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S Jill James, PhD
Professor of Pediatrics, University of Arkansas for Medical Sciences/College of Medicine/Department of Pediatrics
Director of the ACHRI Autism Metabolic Genomics Laboratory
Research Overview

For over two decades, biochemist Dr. S. Jill James has pioneered the study of the metabolic biomarkers of autism and genetic factors that may be mechanistically involved in the pathogenesis of autism at ACHRI.  As a result of her discovery of metabolic abnormalities in children with autism, she is widely respected in the autism scientific community and is sought out to present her findings at national and international conferences.  Specifically, she and her team have found in three independent case-control studies that plasma levels of metabolites important for detoxification and antioxidant capacity are significantly decreased in the children with autism relative to age-matched controls.  This decrease in antioxidant/detoxification capacity was associated with evidence of oxidative DNA damage and mitochondrial dysfunction in immune cells suggesting that children with autism may be more vulnerable to environmental factors that increase oxidative stress. More recently, she and her team have investigated brain tissues derived from individuals with autism and have found similar deficits in antioxidant capacity and evidence of brain inflammation and mitochondrial dysfunction in the autistic brain compared to unaffected control brain tissues.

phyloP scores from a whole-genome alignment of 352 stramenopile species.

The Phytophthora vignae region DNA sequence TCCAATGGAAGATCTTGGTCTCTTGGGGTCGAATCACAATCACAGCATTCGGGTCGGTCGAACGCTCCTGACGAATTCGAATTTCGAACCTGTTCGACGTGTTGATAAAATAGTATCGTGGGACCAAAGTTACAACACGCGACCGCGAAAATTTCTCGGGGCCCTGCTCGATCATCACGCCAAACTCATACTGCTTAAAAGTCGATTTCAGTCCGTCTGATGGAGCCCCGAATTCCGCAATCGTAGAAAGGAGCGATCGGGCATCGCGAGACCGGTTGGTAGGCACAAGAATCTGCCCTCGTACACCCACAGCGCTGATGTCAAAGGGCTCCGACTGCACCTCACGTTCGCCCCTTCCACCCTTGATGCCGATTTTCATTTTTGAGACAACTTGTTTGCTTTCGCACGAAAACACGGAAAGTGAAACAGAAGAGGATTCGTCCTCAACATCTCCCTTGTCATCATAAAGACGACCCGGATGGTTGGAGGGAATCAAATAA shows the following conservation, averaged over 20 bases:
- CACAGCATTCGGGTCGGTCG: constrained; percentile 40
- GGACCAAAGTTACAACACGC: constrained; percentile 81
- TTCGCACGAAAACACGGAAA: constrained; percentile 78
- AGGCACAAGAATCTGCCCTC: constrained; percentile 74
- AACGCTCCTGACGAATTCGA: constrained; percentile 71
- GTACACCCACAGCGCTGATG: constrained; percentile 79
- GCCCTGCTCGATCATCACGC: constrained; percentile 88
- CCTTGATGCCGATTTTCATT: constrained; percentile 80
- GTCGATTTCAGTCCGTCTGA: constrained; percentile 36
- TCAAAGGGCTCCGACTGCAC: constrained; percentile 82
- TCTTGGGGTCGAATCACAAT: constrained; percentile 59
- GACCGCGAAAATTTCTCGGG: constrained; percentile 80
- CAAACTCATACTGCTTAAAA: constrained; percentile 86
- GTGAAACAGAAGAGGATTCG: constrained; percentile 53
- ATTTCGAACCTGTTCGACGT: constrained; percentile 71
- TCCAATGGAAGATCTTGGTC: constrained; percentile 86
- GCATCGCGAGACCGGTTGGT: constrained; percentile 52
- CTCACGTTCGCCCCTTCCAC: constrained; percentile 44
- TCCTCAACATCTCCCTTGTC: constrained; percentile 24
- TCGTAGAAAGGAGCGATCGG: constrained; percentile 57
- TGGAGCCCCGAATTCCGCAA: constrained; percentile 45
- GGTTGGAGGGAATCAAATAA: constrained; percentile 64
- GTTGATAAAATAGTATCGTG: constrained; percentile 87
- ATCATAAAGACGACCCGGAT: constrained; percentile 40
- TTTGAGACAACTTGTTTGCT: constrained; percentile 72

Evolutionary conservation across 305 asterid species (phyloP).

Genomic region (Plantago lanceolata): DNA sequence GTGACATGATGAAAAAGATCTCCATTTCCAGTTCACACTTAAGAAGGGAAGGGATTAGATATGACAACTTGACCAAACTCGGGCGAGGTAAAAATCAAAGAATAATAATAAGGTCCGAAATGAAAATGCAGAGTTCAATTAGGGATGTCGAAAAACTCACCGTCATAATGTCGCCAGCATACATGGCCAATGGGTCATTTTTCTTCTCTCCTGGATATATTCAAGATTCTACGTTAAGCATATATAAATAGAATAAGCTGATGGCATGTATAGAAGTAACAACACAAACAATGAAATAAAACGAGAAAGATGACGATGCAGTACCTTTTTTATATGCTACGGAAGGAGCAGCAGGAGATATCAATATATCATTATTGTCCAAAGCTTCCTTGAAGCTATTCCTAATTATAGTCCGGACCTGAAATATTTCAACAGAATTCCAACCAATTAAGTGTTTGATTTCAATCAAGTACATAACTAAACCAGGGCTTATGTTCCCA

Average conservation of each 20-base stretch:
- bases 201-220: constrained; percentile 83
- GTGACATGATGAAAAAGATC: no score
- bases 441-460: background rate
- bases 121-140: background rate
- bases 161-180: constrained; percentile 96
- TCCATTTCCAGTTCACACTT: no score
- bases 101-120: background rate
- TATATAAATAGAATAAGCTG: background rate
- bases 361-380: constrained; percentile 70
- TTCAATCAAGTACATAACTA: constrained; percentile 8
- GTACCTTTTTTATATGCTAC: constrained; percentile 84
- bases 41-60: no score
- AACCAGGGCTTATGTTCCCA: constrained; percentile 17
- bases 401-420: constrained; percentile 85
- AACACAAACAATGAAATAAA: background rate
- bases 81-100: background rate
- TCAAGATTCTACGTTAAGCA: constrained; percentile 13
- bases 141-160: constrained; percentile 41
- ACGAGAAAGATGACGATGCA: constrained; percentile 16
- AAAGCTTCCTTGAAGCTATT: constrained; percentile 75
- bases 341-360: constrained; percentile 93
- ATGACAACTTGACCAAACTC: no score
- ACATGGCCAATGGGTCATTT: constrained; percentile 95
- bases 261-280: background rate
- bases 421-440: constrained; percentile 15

Dr. James’ work also encompasses cutting edge research into metabolic control of the “epigenetic” regulation of gene expression in immune cells and brain cells in autism that may provide mechanistic insights into immunologic and neurologic abnormalities in autism. These discoveries in the laboratory have provided the scientific rationale for intervention treatment trials targeted at improving metabolic balance as well as behavioral symptoms in the children. Her interest also extends to mothers of children with autism who exhibit similar metabolic abnormalities.  She collaborates with a National Institutes of Health network (EARLI study) and the University of California at Davis (MARBLES study) to investigate whether metabolic abnormalities during high risk pregnancies can predict an autism outcome. If this turns out to be true, interventions to normalize the metabolic abnormalities have potential to prevent occurrence/recurrence of autism and decrease the current high incidence of autism. 

In collaboration with doctors and psychologists from the UAMS Dennis Developmental Center, Dr. James is currently conducting a double-blind, placebo-controlled study to evaluate the efficacy of broad-spectrum nutritional supplementation in children with autism to normalize the metabolic imbalance, improve immune function and behavioral symptoms. Her passion for her work stems from her respect and compassion for the parents of children with autism and the potential for improvement in medical and behavioral symptoms with evidence-based nutritional interventions to normalize the metabolic imbalance in children with autism.

Key Publications

James SJ, Pogribna M, Pogribny IP, Melnyk S, Hine RJ, et al. Abnormal folate metabolism and mutation in the methylenetetrahydrofolate reductase gene may be maternal risk factors for Down Syndrome, Am. J. Clin. Nutr., 70: 495-501, 1999.